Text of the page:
Use a comma to separate coordinate adjectives. You could think of this as “That tall, distinguished, good looking fellow” rule (as opposed to “the little old lady”). If you can put an and or a but between the adjectives, a comma will probably belong there. For instance, you could say, “He is a tall and distinguished fellow” or “I live in a very old and run-down house.” So you would write, “He is a tall, distinguished man” and “I live in a very old, run-down house.” But you would probably not say, “She is a little and old lady,” or “I live in a little and purple house,” so commas would not appear between little and old or between little and purple.

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And what does a comma do, a comma does nothing but make easy a thing that if you like it enough is easy enough without the comma. A long complicated sentence should force itself upon you, make you know yourself knowing it and the comma, well at the most a comma is a poor period that lets you stop and take a breath but if you want to take a breath you ought to know yourself that you want to take a breath. It is not like stopping altogether has something to do with going on, but taking a breath well you are always taking a breath and why emphasize one breath rather than another breath. Anyway that is the way I felt about it and I felt that about it very very strongly. And so I almost never used a comma. The longer, the more complicated the sentence the greater the number of the same kinds of words I had following one after another, the more the very more I had of them the more I felt the passionate need of their taking care of themselves by themselves and not helping them, and thereby enfeebling them by putting in a comma.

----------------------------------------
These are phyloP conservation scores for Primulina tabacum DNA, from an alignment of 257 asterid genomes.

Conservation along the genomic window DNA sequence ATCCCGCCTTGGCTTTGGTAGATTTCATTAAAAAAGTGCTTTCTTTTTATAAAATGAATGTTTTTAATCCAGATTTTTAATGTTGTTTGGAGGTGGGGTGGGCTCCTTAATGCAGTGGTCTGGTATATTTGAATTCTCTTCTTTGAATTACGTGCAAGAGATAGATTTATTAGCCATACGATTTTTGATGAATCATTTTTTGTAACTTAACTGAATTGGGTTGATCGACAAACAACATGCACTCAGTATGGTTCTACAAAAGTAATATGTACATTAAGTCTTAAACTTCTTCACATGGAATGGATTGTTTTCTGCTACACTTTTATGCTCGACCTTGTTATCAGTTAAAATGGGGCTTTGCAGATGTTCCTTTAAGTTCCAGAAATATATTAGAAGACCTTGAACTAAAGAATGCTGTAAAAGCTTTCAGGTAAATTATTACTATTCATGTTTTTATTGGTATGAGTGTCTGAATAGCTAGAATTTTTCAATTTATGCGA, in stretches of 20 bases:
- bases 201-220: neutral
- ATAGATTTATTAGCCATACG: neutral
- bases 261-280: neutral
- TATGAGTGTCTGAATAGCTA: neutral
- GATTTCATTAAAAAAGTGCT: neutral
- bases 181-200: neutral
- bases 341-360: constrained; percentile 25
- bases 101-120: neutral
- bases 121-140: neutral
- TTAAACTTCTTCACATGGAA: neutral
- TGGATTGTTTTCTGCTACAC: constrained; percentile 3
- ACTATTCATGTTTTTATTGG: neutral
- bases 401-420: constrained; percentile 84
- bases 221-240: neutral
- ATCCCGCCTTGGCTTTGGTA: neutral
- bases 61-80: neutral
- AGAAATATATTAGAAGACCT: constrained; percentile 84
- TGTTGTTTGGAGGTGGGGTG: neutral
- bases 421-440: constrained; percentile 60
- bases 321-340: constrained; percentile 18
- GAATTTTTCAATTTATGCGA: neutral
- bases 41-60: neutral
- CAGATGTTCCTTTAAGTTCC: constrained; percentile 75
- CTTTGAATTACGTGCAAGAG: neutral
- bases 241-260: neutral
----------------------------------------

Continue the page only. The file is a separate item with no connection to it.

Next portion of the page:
So that is the way I felt about punctuation in prose, in poetry it is a little different but more so …— Gertrude Stein
from Lectures in America

Use a comma to set off quoted elements. Because we don’t use quoted material all the time, even when writing, this is probably the most difficult rule to remember in comma usage. It is a good idea to find a page from an article that uses several quotations, photocopy that page, and keep it in front of you as a model when you’re writing. Generally, use a comma to separate quoted material from the rest of the sentence that explains or introduces the quotation:

  • Summing up this argument, Peter Coveney writes, “The purpose and strength of the romantic image of the child had been above all to establish a relation between childhood and adult consciousness.”

If an attribution of a quoted element comes in the middle of the quotation, two commas will be required. But be careful not to create a comma splice in so doing.

  • “The question is,” said Alice, “whether you can make words mean so many things.”
  • “I should like to buy an egg, please,” she said timidly. “How do you sell them?”

Be careful not to use commas to set off quoted elements introduced by the word that or quoted elements that are embedded in a larger structure:

  • Peter Coveney writes that “[t]he purpose and strength of . . .”